Duke a royal pain for UM Hipp: Terps will end drought vs. Coach K

March 08, 1996|By Ken Murray | Ken Murray,SUN STAFF

GREENSBORO, N.C. -- The odds, at long last, are falling in Gary Williams' favor.

After losing two games to injury-riddled, undermanned Duke during the regular season, the Maryland Terrapins are due.

After losing 14 consecutive games to Duke's Mike Krzyzewski in face-to-face meetings, Williams, the Maryland coach, is way overdue.

Those streaks serve as the backdrop to the Atlantic Coast Conference tournament quarterfinal today at noon between Duke and Maryland at the Greensboro Coliseum.

As if losing by 10 in Durham, N.C., wasn't bad enough, the Terps (16-11) lost by two last week at home to the Blue Devils (18-11) on a last-second three-point shot by Ricky Price.

Williams called it a "devastating" loss. Exree Hipp called it payback time. "We've got a little payback for them on Friday," Maryland's small forward told the crowd at Cole Field House after his final home game.

Later, Hipp endorsed the theme that it is difficult to beat a team three times in one season.

"I don't think they're capable of beating us three times," Hipp said. "We should have [won] the game at home. We let it get away from us."

Since that game on Feb. 28, Duke has lost point guard Chris Collins to a badly sprained right foot. He injured it for the second time this season in Duke's regular-season finale Sunday against North Carolina.

Krzyzewski doesn't expect him to play. Collins, who scored 27 last week against Maryland, said he won't go unless he's 100 percent.

While Collins practiced yesterday, two other wounded Devils did not -- Stan Brunson (ankle) and Carmen Wallace (knee). These injuries all come on the heels of an off-season leg problem that cost Duke the services of its best player, Trajan Langdon.

"We've had adversity," Krzyzewski said. "But the most adversity facing us is Maryland, probably as hungry a basketball team as you could have going into the ACC tournament. With four seniors who've been to the Sweet 16, they'll be difficult to deal with."

With Collins probably out, the Blue Devils will start Steve Wojciechowski, of Cardinal Gibbons, at point guard.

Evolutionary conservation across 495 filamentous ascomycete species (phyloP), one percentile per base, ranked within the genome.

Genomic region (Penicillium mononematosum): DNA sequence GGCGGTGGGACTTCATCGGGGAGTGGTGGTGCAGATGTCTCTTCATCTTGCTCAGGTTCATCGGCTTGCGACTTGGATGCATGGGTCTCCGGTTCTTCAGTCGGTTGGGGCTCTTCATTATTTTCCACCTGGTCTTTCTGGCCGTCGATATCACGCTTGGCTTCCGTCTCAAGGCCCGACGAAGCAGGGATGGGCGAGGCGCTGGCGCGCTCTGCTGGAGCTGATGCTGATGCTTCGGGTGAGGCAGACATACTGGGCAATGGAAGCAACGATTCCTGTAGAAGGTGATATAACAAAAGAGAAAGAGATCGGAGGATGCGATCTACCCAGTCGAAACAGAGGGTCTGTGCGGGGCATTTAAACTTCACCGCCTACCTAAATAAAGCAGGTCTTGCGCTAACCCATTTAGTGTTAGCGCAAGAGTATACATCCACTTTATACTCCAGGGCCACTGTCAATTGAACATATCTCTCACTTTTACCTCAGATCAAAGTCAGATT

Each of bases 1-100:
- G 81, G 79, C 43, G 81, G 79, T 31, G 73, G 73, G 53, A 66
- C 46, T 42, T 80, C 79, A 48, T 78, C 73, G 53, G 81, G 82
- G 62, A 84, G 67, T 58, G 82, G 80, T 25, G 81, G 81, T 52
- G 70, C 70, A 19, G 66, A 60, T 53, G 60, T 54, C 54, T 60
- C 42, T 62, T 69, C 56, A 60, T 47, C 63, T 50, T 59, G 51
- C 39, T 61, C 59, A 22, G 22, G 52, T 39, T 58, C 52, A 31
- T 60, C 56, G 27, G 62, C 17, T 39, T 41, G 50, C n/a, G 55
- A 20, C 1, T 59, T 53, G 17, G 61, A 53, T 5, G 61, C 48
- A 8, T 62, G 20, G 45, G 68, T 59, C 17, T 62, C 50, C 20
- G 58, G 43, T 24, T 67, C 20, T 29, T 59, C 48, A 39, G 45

"Nobody can afford to lose a player of that ability," Williams said of Collins. "But at the same time, Duke has been very resourceful this year. . . . I'm sure that would be a rallying point for playing us."

Williams may have his own rallying point. His only wins over Duke since returning to Maryland as head coach in 1989 came with last year's sweep. But Krzyzewski missed both those games -- and most of the season -- with a back ailment. (Oddly enough, Williams missed the second win with pneumonia.)

While at Maryland, Williams hasn't beaten Krzyzewski in head-to-head battles in 14 games. He did beat Krzyzewski, however, the first time the two coaches met.

In the 1985 NCAA tournament, Williams coached Boston College to a 74-73 win over Krzyzewski's Duke team to reach the Sweet 16.

When Williams was asked this week if his record against Krzyzewski was a stigma, the Maryland coach pointed to the advantage in talent Duke had during its golden era with Grant Hill, Christian Laettner and Bobby Hurley.

"I beat Duke when I was at BC to go to the Sweet 16," Williams said. "We had [NCAA] sanctions when I came to Maryland. I don't feel any stigma. I feel three years there, we didn't have a chance to beat Duke. I don't have any stigma because we beat Duke [within] the last two years."

Now, though, the talent shoe is on the other foot. The Terps have won 10 of their past 15 games, including two in a row after the Duke loss, to keep their NCAA tournament hopes alive.

"We're really clicking right now," Maryland point guard Duane Simpkins said. "We've just got to continue to focus."

The Terps have designs on reaching the championship game for the first time since 1984, when they won the tournament.

"I definitely think we're going to handle our business down there and advance past the second round," Hipp said.

Pub Date: 3/08/96

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